I haven’t really done a wow for ages but today has wow all over it.
From driving along the motorway just past daybreak with ground fog and pseudo frost keeping the grass white. The Waimak was running swift and strong, not clear but murky hinting the eaters have come from snow melt. The sky was the haziest of pale blue promising a stunning early summer day, such a contrast frm yesterday which definitely came under the heading of late winter.
I arrived at Waiau in time to visit the toilets and grab my shoes and some sachets of gu before joining a group of similarly attired individuals. We boarded the school bus. I met Vanessa. A new friend. Later on in the day someone said we must have been friends for ages. Nope, met this morning on the bus!
And off along the course to Mt Lyford. Registration. Toilet. Warm up. Toilet. Briefing. Should have gone to the toilet again.
This is the third year I have run this race. I love it. But its popularity is getting out. The number of entrants has doubled in those years. Competition looked fierce.
Famous last words – it’s just a training run. And that was my plan. Until someone said go and I realised my body was in race mode.
My preferred start position is just ahead of the middle of the group. This means I start slow, warm up and then pass people. This worked fine today. I could see I was sitting about 10th woman after about 800m, nope make that sixth as I powered past a couple.
In fact I soon found myself sitting in about fourth or fifth position. There was a person ahead who I thought had had a pony tail but now I couldn’t see it. Wearing grey. Possible a lean man. Style was awkward.
It was great running. The scenery is stunning along the inland Kaikoura road. I could smell the bush. The sun was shining. The wind was breezy in parts and a little in my face. Everything seemed great. I felt strong.
Another runner I meet regularly at events had her husband as chief cheerleader. He did a wonderful job of cheering me too. The road winds its way along a valley and up and down a few good sized hills. I am not bragging when I say hills are my secret weapon. I know I am fast and strong on hills. Psychologically too it gives me an advantage to pass people on a long steep hill. I did that three times today!
A man on a bike calls out to me, “Good on you mate, you’re doing fine.” What a boost. Only in NZ.
I was now sitting in first place with grey guy sitting a steady 100m ahead of me. Mark (the cheerleader) yells out, “you’re gaining on her”. Damn. He is a she. Do I want to be bridesmaid or do I want to catch her?
We come into the area where the 10k runners start. I start to question whether second is good enough. And I realise we are climbing another hill. I count the seconds between us as we pass things – 24, 23, 17, 13.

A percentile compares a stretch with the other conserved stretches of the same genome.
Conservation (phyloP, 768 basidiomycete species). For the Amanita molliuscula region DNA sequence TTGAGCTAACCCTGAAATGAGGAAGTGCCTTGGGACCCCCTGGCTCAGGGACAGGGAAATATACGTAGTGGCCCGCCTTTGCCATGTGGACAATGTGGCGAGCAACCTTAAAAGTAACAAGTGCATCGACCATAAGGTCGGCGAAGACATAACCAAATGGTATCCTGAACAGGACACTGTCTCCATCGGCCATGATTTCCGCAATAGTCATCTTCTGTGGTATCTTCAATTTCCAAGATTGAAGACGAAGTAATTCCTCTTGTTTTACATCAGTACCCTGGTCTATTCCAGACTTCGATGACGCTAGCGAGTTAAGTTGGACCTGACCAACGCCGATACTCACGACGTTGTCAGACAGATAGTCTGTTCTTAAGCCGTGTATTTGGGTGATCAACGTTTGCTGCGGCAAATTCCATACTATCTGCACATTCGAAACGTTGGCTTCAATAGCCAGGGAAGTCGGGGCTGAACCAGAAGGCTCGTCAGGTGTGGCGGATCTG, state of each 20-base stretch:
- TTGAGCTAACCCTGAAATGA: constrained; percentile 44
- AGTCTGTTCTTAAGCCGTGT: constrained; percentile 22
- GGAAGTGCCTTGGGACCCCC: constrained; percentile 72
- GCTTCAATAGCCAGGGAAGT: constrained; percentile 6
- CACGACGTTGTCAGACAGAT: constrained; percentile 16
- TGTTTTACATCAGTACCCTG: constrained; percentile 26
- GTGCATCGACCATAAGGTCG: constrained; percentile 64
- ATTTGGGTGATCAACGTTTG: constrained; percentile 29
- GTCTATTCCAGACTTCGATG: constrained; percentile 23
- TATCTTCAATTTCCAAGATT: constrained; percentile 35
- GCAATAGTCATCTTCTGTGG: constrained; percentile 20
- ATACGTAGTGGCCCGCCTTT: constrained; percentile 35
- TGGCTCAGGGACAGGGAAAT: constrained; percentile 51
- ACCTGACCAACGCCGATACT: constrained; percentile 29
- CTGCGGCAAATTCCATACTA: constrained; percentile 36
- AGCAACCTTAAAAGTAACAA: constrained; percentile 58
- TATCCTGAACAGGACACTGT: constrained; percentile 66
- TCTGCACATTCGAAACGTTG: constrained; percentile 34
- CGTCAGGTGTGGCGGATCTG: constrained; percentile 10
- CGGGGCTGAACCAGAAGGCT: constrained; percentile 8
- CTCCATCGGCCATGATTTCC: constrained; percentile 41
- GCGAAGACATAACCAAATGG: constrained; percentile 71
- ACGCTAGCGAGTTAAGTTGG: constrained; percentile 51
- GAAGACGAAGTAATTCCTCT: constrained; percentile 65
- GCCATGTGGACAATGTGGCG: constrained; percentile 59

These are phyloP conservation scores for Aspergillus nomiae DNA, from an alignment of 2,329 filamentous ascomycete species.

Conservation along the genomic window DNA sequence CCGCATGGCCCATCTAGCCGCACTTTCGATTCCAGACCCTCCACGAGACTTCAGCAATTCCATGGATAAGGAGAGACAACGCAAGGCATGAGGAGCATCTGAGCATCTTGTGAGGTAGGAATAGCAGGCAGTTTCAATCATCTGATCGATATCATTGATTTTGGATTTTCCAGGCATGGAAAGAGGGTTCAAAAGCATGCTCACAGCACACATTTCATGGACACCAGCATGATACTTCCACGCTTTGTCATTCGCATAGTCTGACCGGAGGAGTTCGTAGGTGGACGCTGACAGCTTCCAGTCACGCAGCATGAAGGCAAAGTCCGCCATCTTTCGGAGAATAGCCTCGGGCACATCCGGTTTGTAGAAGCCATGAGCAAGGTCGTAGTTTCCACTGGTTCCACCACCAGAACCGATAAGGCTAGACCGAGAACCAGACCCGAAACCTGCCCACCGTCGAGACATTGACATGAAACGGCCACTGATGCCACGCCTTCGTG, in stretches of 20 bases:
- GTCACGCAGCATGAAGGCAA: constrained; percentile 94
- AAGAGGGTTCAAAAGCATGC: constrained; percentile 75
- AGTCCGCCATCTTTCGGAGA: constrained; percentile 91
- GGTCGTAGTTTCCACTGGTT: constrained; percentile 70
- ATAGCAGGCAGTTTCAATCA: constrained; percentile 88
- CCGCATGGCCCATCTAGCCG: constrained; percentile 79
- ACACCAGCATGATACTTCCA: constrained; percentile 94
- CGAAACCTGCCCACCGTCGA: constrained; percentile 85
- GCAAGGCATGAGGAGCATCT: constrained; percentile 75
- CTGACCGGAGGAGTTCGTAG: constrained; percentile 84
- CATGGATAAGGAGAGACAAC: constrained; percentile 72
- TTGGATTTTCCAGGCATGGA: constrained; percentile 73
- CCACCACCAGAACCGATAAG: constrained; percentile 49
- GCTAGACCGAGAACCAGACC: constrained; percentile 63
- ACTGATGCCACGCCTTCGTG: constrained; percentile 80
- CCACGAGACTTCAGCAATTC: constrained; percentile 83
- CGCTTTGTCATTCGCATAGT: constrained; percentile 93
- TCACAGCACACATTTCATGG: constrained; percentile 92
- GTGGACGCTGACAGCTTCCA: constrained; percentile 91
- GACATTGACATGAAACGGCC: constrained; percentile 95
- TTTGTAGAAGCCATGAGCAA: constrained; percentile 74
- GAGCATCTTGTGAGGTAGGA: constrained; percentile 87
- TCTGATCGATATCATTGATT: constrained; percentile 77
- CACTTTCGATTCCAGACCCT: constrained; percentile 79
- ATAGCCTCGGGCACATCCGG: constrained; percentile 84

We are almost at the top and I am right on her tail. I recognised her from other events. But I didn’t know her name or even her age group – around 50 it is hard to tell as we age differently. I know people seem surprised that I am in the upper age group. So my decisions were to go past her and hold the lead for 10k of mostly flattish but still hard or sit on her arse and make her work and trust a sprint finish.
I went past her. Now I had to hold her off.
I just kept pushing. I probably glanced at my watch for the time rather than distance at this stage and realised that on these slightly downhill flat bits I was running 5k pace. Bloody hell. I also realised that I could post a good time if I managed to keep it up.
It was not easy. I worked really hard mentally and physically along here. I did actually get passed twice – once by a male half marathoner (youngish) and about 300m from the end by the lead 10k.
I was just trying to keep my feet ticking over as fast as I could. 5k 4k 3k 2k. Almost there.
I checked my watch as I was about the official distance for a half marathon – 1:28:36. Wow!! My previous PB (on a flat course) was 1:32:35. I was stoked. Plus I could see the finish area.
Thank God. Official time was 1:32 flat. Distance was 22:22km. First woman overall. Grey girl had visibly slowed and later told me she didn’t have it in the second half, eventually finishing three minutes behind me.
I felt great. I love the course. I love that because I used to work in the area people know me and they are so supportive and friendly. I love the fact that I bought a couple of farm-made sausages from the volunteer fire fighters for my lunch. Vanessa (who finished in a creditable time for her third and toughest half marathon yet) and I ate our lunch on the village green. We bought cupcakes from some cute five year olds who were raising funds to send school supplies to the Philippines. We ate yummy homemade slice made by someone’s granny and drank great coffee. I love that we could gate crash a table outside the pub with three old codgers and have a wonderful hour of zany conversation before prizegiving.
I won a voucher but my spot prize was amazing – only in farm country would a bag of chicken pellets be offered as a spot prize. And this townie was first to sprint up to claim it. My chooks will be pleased.
So wow. My first ever overall win. An awesome day.
Only problem is I have to get up early and run a technical (but not competitive) 38k tomorrow.